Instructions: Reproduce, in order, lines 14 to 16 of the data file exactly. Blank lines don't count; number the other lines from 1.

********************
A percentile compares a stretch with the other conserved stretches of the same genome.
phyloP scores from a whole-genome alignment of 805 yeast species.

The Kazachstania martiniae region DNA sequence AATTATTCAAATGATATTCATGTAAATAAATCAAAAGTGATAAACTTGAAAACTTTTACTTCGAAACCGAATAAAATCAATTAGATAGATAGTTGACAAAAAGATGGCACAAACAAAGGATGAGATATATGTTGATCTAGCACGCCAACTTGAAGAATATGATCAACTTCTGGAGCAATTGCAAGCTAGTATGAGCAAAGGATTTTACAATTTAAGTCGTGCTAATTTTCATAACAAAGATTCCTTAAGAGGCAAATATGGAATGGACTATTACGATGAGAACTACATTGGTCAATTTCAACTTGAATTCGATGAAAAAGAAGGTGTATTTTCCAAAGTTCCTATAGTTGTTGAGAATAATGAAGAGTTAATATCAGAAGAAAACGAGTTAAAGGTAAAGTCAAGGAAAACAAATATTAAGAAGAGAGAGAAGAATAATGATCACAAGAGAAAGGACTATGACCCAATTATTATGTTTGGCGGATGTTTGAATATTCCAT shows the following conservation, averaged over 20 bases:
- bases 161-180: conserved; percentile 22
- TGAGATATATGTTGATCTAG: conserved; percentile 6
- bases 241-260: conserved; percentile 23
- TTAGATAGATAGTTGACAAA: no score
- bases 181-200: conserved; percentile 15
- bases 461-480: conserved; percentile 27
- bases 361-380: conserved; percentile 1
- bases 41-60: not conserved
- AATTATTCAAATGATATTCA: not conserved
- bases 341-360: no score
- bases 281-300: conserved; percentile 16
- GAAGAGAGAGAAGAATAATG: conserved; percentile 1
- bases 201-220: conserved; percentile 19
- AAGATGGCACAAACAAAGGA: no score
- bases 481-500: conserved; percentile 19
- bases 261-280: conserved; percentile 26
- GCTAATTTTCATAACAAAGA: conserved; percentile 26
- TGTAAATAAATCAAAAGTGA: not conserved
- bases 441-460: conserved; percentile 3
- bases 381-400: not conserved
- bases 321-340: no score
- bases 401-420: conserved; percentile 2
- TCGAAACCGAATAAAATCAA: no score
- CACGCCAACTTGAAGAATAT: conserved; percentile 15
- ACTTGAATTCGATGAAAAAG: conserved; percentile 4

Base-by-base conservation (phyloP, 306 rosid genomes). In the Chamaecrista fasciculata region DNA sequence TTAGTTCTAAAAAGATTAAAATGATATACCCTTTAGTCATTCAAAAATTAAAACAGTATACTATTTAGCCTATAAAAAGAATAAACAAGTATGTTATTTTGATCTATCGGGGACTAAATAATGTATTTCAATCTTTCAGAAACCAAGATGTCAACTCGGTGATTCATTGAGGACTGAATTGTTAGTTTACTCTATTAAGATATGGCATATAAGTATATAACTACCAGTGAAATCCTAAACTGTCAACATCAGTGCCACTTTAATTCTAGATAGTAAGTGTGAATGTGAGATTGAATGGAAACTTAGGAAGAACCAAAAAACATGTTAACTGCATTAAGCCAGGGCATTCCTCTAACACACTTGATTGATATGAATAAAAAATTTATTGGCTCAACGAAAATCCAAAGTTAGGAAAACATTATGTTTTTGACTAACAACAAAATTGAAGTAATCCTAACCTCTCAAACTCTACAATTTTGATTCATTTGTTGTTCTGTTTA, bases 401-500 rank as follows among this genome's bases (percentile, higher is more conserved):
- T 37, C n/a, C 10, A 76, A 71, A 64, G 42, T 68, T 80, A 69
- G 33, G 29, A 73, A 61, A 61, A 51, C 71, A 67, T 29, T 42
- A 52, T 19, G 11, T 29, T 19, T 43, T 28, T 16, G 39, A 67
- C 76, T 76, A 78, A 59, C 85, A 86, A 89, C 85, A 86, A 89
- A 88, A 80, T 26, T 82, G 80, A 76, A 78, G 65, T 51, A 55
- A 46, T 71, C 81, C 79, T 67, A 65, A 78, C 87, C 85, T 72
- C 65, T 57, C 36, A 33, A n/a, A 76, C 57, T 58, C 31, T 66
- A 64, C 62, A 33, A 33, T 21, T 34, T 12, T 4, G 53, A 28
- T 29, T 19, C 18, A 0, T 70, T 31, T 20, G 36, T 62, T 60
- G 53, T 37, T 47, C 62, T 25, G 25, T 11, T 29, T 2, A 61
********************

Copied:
- bases 281-300: conserved; percentile 16
- GAAGAGAGAGAAGAATAATG: conserved; percentile 1
- bases 201-220: conserved; percentile 19